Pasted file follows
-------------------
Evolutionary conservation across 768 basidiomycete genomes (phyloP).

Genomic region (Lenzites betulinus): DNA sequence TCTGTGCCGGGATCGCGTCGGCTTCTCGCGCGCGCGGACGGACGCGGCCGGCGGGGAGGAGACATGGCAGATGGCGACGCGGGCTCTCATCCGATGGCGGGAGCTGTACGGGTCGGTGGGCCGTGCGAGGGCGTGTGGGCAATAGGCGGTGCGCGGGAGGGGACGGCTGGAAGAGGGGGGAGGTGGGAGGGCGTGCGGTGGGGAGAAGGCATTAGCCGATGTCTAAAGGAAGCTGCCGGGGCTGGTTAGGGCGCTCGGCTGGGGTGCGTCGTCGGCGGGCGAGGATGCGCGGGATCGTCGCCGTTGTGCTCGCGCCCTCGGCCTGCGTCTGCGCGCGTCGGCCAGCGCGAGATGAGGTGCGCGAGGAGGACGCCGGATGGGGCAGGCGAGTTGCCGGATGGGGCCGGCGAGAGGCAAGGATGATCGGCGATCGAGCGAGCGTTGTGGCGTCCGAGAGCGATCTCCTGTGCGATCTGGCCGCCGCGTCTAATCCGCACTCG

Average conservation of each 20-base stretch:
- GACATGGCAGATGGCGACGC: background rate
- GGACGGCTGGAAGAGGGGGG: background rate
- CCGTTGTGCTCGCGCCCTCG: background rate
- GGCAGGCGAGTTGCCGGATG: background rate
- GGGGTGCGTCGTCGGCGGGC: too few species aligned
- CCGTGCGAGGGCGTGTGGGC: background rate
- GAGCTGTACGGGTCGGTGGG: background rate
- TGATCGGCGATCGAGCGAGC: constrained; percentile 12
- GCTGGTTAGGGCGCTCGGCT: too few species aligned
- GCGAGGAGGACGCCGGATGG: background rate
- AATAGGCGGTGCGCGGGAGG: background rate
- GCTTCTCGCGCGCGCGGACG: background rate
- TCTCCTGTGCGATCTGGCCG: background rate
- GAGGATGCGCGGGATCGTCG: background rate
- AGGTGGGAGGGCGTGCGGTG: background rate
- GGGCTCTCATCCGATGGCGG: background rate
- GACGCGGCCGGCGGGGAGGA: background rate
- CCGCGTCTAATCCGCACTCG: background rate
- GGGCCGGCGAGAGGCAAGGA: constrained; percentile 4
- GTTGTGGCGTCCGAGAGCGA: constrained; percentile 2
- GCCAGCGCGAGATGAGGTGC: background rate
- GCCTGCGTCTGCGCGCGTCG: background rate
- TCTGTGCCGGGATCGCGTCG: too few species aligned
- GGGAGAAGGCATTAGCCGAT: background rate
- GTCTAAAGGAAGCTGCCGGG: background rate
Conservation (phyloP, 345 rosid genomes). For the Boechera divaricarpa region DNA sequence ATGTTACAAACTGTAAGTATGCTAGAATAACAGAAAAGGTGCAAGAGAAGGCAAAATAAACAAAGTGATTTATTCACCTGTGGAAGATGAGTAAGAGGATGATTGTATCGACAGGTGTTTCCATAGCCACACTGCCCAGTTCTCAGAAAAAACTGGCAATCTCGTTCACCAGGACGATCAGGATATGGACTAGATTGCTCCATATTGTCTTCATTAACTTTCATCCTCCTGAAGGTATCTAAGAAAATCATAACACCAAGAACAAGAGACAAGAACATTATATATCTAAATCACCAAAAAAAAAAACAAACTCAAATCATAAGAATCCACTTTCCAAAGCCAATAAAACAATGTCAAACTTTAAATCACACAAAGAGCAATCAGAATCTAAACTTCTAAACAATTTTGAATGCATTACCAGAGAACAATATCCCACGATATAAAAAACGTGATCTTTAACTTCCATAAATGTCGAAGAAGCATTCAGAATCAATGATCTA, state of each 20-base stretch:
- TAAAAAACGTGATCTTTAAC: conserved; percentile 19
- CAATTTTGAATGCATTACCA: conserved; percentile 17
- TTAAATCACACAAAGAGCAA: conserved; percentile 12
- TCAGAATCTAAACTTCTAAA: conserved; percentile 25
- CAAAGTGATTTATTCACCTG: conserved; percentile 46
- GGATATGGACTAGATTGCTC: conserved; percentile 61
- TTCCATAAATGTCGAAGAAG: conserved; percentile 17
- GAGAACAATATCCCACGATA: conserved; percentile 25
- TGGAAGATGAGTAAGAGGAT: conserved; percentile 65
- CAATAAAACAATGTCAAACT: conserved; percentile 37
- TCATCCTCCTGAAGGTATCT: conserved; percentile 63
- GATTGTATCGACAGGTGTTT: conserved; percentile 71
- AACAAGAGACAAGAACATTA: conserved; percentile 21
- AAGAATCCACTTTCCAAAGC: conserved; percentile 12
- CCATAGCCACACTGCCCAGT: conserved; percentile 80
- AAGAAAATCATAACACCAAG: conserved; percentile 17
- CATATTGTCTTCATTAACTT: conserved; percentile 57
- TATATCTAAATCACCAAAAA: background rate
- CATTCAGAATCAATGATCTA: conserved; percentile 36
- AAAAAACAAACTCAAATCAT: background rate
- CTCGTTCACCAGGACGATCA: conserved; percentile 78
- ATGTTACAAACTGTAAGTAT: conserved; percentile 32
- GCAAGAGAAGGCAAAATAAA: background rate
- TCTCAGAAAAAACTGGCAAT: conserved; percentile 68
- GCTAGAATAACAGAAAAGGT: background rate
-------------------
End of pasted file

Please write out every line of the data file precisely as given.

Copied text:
Evolutionary conservation across 768 basidiomycete genomes (phyloP).

Genomic region (Lenzites betulinus): DNA sequence TCTGTGCCGGGATCGCGTCGGCTTCTCGCGCGCGCGGACGGACGCGGCCGGCGGGGAGGAGACATGGCAGATGGCGACGCGGGCTCTCATCCGATGGCGGGAGCTGTACGGGTCGGTGGGCCGTGCGAGGGCGTGTGGGCAATAGGCGGTGCGCGGGAGGGGACGGCTGGAAGAGGGGGGAGGTGGGAGGGCGTGCGGTGGGGAGAAGGCATTAGCCGATGTCTAAAGGAAGCTGCCGGGGCTGGTTAGGGCGCTCGGCTGGGGTGCGTCGTCGGCGGGCGAGGATGCGCGGGATCGTCGCCGTTGTGCTCGCGCCCTCGGCCTGCGTCTGCGCGCGTCGGCCAGCGCGAGATGAGGTGCGCGAGGAGGACGCCGGATGGGGCAGGCGAGTTGCCGGATGGGGCCGGCGAGAGGCAAGGATGATCGGCGATCGAGCGAGCGTTGTGGCGTCCGAGAGCGATCTCCTGTGCGATCTGGCCGCCGCGTCTAATCCGCACTCG

Average conservation of each 20-base stretch:
- GACATGGCAGATGGCGACGC: background rate
- GGACGGCTGGAAGAGGGGGG: background rate
- CCGTTGTGCTCGCGCCCTCG: background rate
- GGCAGGCGAGTTGCCGGATG: background rate
- GGGGTGCGTCGTCGGCGGGC: too few species aligned
- CCGTGCGAGGGCGTGTGGGC: background rate
- GAGCTGTACGGGTCGGTGGG: background rate
- TGATCGGCGATCGAGCGAGC: constrained; percentile 12
- GCTGGTTAGGGCGCTCGGCT: too few species aligned
- GCGAGGAGGACGCCGGATGG: background rate
- AATAGGCGGTGCGCGGGAGG: background rate
- GCTTCTCGCGCGCGCGGACG: background rate
- TCTCCTGTGCGATCTGGCCG: background rate
- GAGGATGCGCGGGATCGTCG: background rate
- AGGTGGGAGGGCGTGCGGTG: background rate
- GGGCTCTCATCCGATGGCGG: background rate
- GACGCGGCCGGCGGGGAGGA: background rate
- CCGCGTCTAATCCGCACTCG: background rate
- GGGCCGGCGAGAGGCAAGGA: constrained; percentile 4
- GTTGTGGCGTCCGAGAGCGA: constrained; percentile 2
- GCCAGCGCGAGATGAGGTGC: background rate
- GCCTGCGTCTGCGCGCGTCG: background rate
- TCTGTGCCGGGATCGCGTCG: too few species aligned
- GGGAGAAGGCATTAGCCGAT: background rate
- GTCTAAAGGAAGCTGCCGGG: background rate
Conservation (phyloP, 345 rosid genomes). For the Boechera divaricarpa region DNA sequence ATGTTACAAACTGTAAGTATGCTAGAATAACAGAAAAGGTGCAAGAGAAGGCAAAATAAACAAAGTGATTTATTCACCTGTGGAAGATGAGTAAGAGGATGATTGTATCGACAGGTGTTTCCATAGCCACACTGCCCAGTTCTCAGAAAAAACTGGCAATCTCGTTCACCAGGACGATCAGGATATGGACTAGATTGCTCCATATTGTCTTCATTAACTTTCATCCTCCTGAAGGTATCTAAGAAAATCATAACACCAAGAACAAGAGACAAGAACATTATATATCTAAATCACCAAAAAAAAAAACAAACTCAAATCATAAGAATCCACTTTCCAAAGCCAATAAAACAATGTCAAACTTTAAATCACACAAAGAGCAATCAGAATCTAAACTTCTAAACAATTTTGAATGCATTACCAGAGAACAATATCCCACGATATAAAAAACGTGATCTTTAACTTCCATAAATGTCGAAGAAGCATTCAGAATCAATGATCTA, state of each 20-base stretch:
- TAAAAAACGTGATCTTTAAC: conserved; percentile 19
- CAATTTTGAATGCATTACCA: conserved; percentile 17
- TTAAATCACACAAAGAGCAA: conserved; percentile 12
- TCAGAATCTAAACTTCTAAA: conserved; percentile 25
- CAAAGTGATTTATTCACCTG: conserved; percentile 46
- GGATATGGACTAGATTGCTC: conserved; percentile 61
- TTCCATAAATGTCGAAGAAG: conserved; percentile 17
- GAGAACAATATCCCACGATA: conserved; percentile 25
- TGGAAGATGAGTAAGAGGAT: conserved; percentile 65
- CAATAAAACAATGTCAAACT: conserved; percentile 37
- TCATCCTCCTGAAGGTATCT: conserved; percentile 63
- GATTGTATCGACAGGTGTTT: conserved; percentile 71
- AACAAGAGACAAGAACATTA: conserved; percentile 21
- AAGAATCCACTTTCCAAAGC: conserved; percentile 12
- CCATAGCCACACTGCCCAGT: conserved; percentile 80
- AAGAAAATCATAACACCAAG: conserved; percentile 17
- CATATTGTCTTCATTAACTT: conserved; percentile 57
- TATATCTAAATCACCAAAAA: background rate
- CATTCAGAATCAATGATCTA: conserved; percentile 36
- AAAAAACAAACTCAAATCAT: background rate
- CTCGTTCACCAGGACGATCA: conserved; percentile 78
- ATGTTACAAACTGTAAGTAT: conserved; percentile 32
- GCAAGAGAAGGCAAAATAAA: background rate
- TCTCAGAAAAAACTGGCAAT: conserved; percentile 68
- GCTAGAATAACAGAAAAGGT: background rate